When it comes to employee productivity, few things are as beneficial as allowing each user to choose the tools that work best for them. For IT, this means creating an environment that allows employees to pick their preferred OS platform. When given the choice, many users will choose a Mac.
In part of one this two-part blog series, we discussed the recent study by Forrester Research outlining the economic impact of Macs in the enterprise. The study showed that while the initial purchase price of a Mac is $500 more than a comparable PC, its true cost is actually $50.25 less over a 3-year product cycle once hardware and software costs are accounted for. The disparity in costs is even more pronounced once supporting costs such as provisioning, deployment, help desk tickets and energy are factored in. Forrester found the resulting cost savings to be $678.56. In the end, TCO matters far more than the initial price tag.
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The WEI team has officially surpassed the 30-day mark of working from home. Depending on your local state government guidance, you may have been working from home longer. Either way we've learned a lot in 30 days about business continuity challenges and we continue to work with our customers to ensure their BC plans are effectively working as planned. The good news is that they are, and we're humbled to continue to support our customers in healthcare and higher ed with technology solutions and services that are driving their business forward through uncertain times, and uncertain obstacles.
Let us guess, the majority of your employees prefer a Mac as their computing device of choice? Of course, it figures that their first choice is the also more expensive too when compared to a PC. Or is it? While the initial acquisition cost of a Mac device is certainly higher than a PC, the number on the price tag is not the true cost of an item. The true costs is the combined costs of maintaining the item throughout its period of ownership.
Let’s face it, the majority of your employees prefer Apple products such as iPhone, iPad and Macs over other alternatives. In fact, a 2019 survey showed that 97 percent of Mac users are more productive after switching from Windows. Because Apple allows users to personalize their devices so extensively, their devices become an extension of who they are. Apple products also help stimulate creativity and encourage collaboration amongst team members. As a result, enterprise users are embracing Apple products everywhere, creating cohesive ecosystems that are increasing levels of productivity for their organizations.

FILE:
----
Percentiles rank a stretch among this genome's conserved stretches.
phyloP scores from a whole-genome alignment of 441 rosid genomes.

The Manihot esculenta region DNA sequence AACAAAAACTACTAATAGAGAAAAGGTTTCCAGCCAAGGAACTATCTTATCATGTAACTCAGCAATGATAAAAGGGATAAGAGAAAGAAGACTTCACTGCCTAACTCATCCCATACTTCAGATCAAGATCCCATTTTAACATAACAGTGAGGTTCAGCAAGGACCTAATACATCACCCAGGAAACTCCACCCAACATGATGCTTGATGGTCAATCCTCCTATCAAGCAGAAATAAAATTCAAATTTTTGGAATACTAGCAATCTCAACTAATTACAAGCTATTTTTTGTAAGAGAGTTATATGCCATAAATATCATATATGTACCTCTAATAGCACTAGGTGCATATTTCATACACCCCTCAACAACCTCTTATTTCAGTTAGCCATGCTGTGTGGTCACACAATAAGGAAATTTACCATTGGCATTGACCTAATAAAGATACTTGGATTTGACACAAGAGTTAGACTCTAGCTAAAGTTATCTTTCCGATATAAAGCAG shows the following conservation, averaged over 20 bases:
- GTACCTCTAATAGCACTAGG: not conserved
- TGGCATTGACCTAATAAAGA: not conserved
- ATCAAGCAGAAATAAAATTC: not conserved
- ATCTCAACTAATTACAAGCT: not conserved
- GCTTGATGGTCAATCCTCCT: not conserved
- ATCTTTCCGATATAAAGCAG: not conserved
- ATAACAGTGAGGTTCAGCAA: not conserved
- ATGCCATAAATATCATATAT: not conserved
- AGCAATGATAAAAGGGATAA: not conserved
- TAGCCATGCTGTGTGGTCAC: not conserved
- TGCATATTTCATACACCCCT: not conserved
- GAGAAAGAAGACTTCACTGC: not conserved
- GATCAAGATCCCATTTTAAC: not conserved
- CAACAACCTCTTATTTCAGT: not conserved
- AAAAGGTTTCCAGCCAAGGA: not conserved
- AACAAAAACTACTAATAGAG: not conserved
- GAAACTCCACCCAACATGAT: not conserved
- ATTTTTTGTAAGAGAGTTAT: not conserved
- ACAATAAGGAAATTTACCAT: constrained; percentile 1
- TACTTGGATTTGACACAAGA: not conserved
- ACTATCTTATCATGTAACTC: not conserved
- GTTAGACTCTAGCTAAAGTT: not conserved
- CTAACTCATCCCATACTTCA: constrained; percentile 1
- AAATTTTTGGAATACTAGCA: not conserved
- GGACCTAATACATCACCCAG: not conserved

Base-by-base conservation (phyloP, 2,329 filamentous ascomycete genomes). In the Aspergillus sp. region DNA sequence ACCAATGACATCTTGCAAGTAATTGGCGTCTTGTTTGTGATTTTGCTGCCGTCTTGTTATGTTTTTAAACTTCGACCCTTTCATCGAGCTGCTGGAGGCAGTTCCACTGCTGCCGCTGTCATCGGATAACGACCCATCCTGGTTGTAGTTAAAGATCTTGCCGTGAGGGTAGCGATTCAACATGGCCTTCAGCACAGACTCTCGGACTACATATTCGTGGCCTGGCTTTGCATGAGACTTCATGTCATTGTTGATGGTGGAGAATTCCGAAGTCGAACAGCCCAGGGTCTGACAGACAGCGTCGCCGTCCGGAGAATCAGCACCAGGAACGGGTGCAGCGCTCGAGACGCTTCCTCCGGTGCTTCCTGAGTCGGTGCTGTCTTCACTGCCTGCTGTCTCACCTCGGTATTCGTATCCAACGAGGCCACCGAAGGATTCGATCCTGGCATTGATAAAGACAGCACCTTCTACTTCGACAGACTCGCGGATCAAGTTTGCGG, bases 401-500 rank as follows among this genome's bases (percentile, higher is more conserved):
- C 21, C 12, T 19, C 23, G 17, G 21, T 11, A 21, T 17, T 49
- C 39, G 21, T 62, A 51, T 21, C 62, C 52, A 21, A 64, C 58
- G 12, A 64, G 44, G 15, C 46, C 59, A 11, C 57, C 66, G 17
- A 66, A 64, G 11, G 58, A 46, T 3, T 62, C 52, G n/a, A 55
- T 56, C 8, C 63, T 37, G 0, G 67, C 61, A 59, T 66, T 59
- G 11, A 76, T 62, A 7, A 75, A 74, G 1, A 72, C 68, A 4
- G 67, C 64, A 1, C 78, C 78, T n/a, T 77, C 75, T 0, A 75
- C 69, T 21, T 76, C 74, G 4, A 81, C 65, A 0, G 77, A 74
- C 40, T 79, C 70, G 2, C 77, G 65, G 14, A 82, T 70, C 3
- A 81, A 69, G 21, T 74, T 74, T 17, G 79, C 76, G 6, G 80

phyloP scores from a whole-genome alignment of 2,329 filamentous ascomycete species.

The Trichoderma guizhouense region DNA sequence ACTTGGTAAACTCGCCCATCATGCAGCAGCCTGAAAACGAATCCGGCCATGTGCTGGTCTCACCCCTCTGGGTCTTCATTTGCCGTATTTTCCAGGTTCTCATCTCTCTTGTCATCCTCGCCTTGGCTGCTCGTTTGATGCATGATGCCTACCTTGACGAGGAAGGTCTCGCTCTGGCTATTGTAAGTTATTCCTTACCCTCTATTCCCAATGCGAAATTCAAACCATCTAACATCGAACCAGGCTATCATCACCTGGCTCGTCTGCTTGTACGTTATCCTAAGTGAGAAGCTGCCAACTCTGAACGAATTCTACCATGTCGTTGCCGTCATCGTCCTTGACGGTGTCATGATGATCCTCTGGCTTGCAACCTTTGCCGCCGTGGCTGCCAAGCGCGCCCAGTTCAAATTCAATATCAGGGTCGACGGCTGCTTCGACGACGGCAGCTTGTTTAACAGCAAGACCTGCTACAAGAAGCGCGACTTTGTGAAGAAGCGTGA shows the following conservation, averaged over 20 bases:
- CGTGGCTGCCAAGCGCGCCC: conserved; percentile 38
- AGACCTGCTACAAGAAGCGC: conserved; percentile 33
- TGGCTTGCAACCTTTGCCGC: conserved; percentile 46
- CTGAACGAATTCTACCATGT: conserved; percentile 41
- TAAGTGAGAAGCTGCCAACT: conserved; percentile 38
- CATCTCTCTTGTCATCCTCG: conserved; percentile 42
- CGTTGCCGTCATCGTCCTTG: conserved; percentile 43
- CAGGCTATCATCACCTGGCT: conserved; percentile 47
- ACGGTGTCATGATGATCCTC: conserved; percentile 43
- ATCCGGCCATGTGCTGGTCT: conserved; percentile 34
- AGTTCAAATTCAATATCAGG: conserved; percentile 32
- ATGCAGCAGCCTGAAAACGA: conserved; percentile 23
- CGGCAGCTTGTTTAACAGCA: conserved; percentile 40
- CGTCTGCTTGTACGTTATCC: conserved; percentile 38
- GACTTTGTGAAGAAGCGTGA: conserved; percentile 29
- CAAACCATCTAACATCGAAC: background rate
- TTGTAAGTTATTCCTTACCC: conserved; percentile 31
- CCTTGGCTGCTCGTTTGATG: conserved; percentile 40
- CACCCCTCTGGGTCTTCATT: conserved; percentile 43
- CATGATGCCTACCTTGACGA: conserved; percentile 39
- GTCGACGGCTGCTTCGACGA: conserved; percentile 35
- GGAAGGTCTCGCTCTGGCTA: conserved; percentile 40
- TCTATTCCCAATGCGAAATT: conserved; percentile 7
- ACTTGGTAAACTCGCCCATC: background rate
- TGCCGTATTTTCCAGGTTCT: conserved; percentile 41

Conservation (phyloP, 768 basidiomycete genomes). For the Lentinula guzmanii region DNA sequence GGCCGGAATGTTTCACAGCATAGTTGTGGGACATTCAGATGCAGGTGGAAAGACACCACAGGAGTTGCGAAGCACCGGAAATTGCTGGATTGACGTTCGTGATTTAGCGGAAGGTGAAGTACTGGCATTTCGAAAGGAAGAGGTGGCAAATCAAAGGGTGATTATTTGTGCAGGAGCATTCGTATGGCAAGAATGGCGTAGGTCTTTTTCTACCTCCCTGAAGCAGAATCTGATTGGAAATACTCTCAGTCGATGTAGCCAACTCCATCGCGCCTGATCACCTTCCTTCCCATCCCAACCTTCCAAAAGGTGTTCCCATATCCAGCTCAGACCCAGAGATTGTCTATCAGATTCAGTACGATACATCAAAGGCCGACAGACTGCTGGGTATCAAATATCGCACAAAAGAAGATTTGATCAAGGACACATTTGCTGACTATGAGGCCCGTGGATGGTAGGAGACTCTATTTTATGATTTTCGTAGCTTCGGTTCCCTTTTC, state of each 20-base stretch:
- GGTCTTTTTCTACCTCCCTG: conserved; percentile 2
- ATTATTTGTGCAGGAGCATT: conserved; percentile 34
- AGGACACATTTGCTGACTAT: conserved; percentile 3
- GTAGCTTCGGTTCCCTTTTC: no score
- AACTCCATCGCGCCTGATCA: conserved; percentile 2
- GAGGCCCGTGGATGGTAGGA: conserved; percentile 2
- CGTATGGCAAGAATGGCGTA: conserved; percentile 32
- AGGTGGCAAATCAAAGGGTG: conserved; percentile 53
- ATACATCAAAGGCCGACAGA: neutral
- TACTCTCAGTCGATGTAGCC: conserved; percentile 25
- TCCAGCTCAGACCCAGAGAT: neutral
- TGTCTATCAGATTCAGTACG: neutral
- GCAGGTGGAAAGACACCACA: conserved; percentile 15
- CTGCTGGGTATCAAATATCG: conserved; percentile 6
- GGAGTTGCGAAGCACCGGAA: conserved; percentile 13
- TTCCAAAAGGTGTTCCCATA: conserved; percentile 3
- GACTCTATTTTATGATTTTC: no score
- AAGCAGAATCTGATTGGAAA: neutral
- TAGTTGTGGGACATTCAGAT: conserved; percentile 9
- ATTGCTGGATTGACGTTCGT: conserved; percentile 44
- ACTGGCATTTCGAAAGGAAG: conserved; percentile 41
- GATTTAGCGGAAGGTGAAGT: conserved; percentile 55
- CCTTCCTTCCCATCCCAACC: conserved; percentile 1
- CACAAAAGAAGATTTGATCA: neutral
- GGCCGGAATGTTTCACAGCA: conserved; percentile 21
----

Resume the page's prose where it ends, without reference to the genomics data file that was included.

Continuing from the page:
One of the smartest things a company can do to support their employees is allow them to work from their own customizable devices. Enterprise mobility and flexibility are prized in the workplace, but it also entail a lot of extra work for IT to keep corporate data secure. Fortunately, Apple’s management framework provides smart ways to manage both corporate data and apps discreetly- seamlessly separating work data from personal data while keeping users informed on how their devices are being managed.
While today’s IT environments are growing more and more complex, seemingly by the day, the process for supporting Apple devices is growing easier as well. Previously on the WEI blog we’ve talked about the undeniable benefits of integrating Apple devices into your enterprise. Below we dig into 5 reasons IT leaders are offering Apple as a choice in their enterprise for an awesome end user experience.
There’s no doubt that integrating Apple Devices into your enterprise brings confirmable benefits to your organization. A large percentage of your users are already partial to them because they own them personally. This combination of preference and familiarity with the Apple platform translates into greater employee morale and productivity. Apple devices also have reduced costs over the complete product life cycle, which makes the bean counters happy. There’s a lot of great reasons to assimilate Apple products into your environment, but despite the best of intentions, IT may still be reluctant to take that first step.
There are few personnel positions in your organization that don’t interact with technology. That means that your users need some type of device to work with to access the applications, data and communication tools they need to do their job. But what type of device is best? Put aside any premonitions you might have concerning any of the client platforms available today and let’s imagine what qualities the perfect business work device must include today.
In 1981, the classic British rock group, The Kings, sang, “Give the people what they want.” Companies are now giving their employees what they want as well when it comes to their company computing devices. What they want is choice. This should be of no surprise to anyone familiar with today’s technology climate as it is simply a natural extension of the Consumerization of IT. IDG Enterprise defines the CoIT as “the propensity for users’ experiences with technology as consumers to impact their expectations regarding their technology experiences at work.” Employees today want to have a say in the technology and tools they use at work, which makes sense, because we all prefer working with what we are comfortable with.